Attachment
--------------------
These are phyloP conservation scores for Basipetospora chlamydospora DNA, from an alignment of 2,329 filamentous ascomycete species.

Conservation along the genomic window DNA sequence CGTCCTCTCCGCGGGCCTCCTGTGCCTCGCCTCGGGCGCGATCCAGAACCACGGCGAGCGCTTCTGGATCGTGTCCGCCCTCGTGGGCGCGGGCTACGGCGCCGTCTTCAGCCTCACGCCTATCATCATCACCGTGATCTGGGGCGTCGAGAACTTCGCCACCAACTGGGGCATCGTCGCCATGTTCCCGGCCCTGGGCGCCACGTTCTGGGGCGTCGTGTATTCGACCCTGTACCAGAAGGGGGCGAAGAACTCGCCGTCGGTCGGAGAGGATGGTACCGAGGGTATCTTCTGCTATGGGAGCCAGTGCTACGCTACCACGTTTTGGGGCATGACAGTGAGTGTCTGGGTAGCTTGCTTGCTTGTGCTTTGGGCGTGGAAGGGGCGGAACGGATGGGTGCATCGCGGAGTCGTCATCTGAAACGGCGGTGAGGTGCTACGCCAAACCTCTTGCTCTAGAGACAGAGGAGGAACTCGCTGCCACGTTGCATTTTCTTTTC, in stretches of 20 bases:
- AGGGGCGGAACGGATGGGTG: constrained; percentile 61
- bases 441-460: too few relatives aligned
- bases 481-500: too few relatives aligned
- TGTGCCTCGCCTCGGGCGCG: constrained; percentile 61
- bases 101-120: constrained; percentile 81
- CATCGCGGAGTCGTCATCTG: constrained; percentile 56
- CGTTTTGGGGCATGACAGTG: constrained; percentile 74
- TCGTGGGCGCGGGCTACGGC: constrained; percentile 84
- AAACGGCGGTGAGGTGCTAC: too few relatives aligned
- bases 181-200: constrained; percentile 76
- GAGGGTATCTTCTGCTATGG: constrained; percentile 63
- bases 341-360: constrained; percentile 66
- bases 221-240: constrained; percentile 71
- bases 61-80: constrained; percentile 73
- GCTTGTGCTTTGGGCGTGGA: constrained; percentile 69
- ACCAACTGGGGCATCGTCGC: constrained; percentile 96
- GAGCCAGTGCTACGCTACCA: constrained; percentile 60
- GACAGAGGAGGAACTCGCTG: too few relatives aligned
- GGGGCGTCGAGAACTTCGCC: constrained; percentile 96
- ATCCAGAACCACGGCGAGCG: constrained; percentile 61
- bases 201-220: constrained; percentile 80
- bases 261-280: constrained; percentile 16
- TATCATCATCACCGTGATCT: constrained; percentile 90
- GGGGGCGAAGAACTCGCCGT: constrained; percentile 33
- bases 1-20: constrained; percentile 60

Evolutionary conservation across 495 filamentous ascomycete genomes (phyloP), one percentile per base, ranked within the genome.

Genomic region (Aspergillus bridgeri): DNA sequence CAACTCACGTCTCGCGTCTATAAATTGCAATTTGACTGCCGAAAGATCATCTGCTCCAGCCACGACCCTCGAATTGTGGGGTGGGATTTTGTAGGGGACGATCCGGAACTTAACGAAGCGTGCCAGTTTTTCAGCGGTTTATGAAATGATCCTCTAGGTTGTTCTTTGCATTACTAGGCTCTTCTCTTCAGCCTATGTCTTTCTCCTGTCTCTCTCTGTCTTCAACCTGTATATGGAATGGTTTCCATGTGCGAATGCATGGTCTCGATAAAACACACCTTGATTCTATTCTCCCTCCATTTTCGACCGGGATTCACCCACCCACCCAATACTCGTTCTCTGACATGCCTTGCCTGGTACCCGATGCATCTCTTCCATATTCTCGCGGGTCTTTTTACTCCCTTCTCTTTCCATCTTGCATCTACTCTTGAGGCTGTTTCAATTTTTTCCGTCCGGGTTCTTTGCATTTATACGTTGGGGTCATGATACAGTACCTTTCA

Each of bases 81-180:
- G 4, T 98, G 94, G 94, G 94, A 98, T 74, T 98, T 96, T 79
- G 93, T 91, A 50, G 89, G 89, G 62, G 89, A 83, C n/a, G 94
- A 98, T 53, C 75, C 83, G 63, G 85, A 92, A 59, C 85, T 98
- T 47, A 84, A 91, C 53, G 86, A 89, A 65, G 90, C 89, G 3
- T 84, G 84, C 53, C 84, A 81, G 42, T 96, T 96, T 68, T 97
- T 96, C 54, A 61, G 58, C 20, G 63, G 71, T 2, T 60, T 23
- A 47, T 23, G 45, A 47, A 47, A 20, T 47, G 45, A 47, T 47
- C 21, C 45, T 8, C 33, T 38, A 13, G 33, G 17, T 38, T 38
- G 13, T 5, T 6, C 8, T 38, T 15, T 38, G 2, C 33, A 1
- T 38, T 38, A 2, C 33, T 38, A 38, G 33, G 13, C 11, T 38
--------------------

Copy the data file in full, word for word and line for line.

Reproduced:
These are phyloP conservation scores for Basipetospora chlamydospora DNA, from an alignment of 2,329 filamentous ascomycete species.

Conservation along the genomic window DNA sequence CGTCCTCTCCGCGGGCCTCCTGTGCCTCGCCTCGGGCGCGATCCAGAACCACGGCGAGCGCTTCTGGATCGTGTCCGCCCTCGTGGGCGCGGGCTACGGCGCCGTCTTCAGCCTCACGCCTATCATCATCACCGTGATCTGGGGCGTCGAGAACTTCGCCACCAACTGGGGCATCGTCGCCATGTTCCCGGCCCTGGGCGCCACGTTCTGGGGCGTCGTGTATTCGACCCTGTACCAGAAGGGGGCGAAGAACTCGCCGTCGGTCGGAGAGGATGGTACCGAGGGTATCTTCTGCTATGGGAGCCAGTGCTACGCTACCACGTTTTGGGGCATGACAGTGAGTGTCTGGGTAGCTTGCTTGCTTGTGCTTTGGGCGTGGAAGGGGCGGAACGGATGGGTGCATCGCGGAGTCGTCATCTGAAACGGCGGTGAGGTGCTACGCCAAACCTCTTGCTCTAGAGACAGAGGAGGAACTCGCTGCCACGTTGCATTTTCTTTTC, in stretches of 20 bases:
- AGGGGCGGAACGGATGGGTG: constrained; percentile 61
- bases 441-460: too few relatives aligned
- bases 481-500: too few relatives aligned
- TGTGCCTCGCCTCGGGCGCG: constrained; percentile 61
- bases 101-120: constrained; percentile 81
- CATCGCGGAGTCGTCATCTG: constrained; percentile 56
- CGTTTTGGGGCATGACAGTG: constrained; percentile 74
- TCGTGGGCGCGGGCTACGGC: constrained; percentile 84
- AAACGGCGGTGAGGTGCTAC: too few relatives aligned
- bases 181-200: constrained; percentile 76
- GAGGGTATCTTCTGCTATGG: constrained; percentile 63
- bases 341-360: constrained; percentile 66
- bases 221-240: constrained; percentile 71
- bases 61-80: constrained; percentile 73
- GCTTGTGCTTTGGGCGTGGA: constrained; percentile 69
- ACCAACTGGGGCATCGTCGC: constrained; percentile 96
- GAGCCAGTGCTACGCTACCA: constrained; percentile 60
- GACAGAGGAGGAACTCGCTG: too few relatives aligned
- GGGGCGTCGAGAACTTCGCC: constrained; percentile 96
- ATCCAGAACCACGGCGAGCG: constrained; percentile 61
- bases 201-220: constrained; percentile 80
- bases 261-280: constrained; percentile 16
- TATCATCATCACCGTGATCT: constrained; percentile 90
- GGGGGCGAAGAACTCGCCGT: constrained; percentile 33
- bases 1-20: constrained; percentile 60

Evolutionary conservation across 495 filamentous ascomycete genomes (phyloP), one percentile per base, ranked within the genome.

Genomic region (Aspergillus bridgeri): DNA sequence CAACTCACGTCTCGCGTCTATAAATTGCAATTTGACTGCCGAAAGATCATCTGCTCCAGCCACGACCCTCGAATTGTGGGGTGGGATTTTGTAGGGGACGATCCGGAACTTAACGAAGCGTGCCAGTTTTTCAGCGGTTTATGAAATGATCCTCTAGGTTGTTCTTTGCATTACTAGGCTCTTCTCTTCAGCCTATGTCTTTCTCCTGTCTCTCTCTGTCTTCAACCTGTATATGGAATGGTTTCCATGTGCGAATGCATGGTCTCGATAAAACACACCTTGATTCTATTCTCCCTCCATTTTCGACCGGGATTCACCCACCCACCCAATACTCGTTCTCTGACATGCCTTGCCTGGTACCCGATGCATCTCTTCCATATTCTCGCGGGTCTTTTTACTCCCTTCTCTTTCCATCTTGCATCTACTCTTGAGGCTGTTTCAATTTTTTCCGTCCGGGTTCTTTGCATTTATACGTTGGGGTCATGATACAGTACCTTTCA

Each of bases 81-180:
- G 4, T 98, G 94, G 94, G 94, A 98, T 74, T 98, T 96, T 79
- G 93, T 91, A 50, G 89, G 89, G 62, G 89, A 83, C n/a, G 94
- A 98, T 53, C 75, C 83, G 63, G 85, A 92, A 59, C 85, T 98
- T 47, A 84, A 91, C 53, G 86, A 89, A 65, G 90, C 89, G 3
- T 84, G 84, C 53, C 84, A 81, G 42, T 96, T 96, T 68, T 97
- T 96, C 54, A 61, G 58, C 20, G 63, G 71, T 2, T 60, T 23
- A 47, T 23, G 45, A 47, A 47, A 20, T 47, G 45, A 47, T 47
- C 21, C 45, T 8, C 33, T 38, A 13, G 33, G 17, T 38, T 38
- G 13, T 5, T 6, C 8, T 38, T 15, T 38, G 2, C 33, A 1
- T 38, T 38, A 2, C 33, T 38, A 38, G 33, G 13, C 11, T 38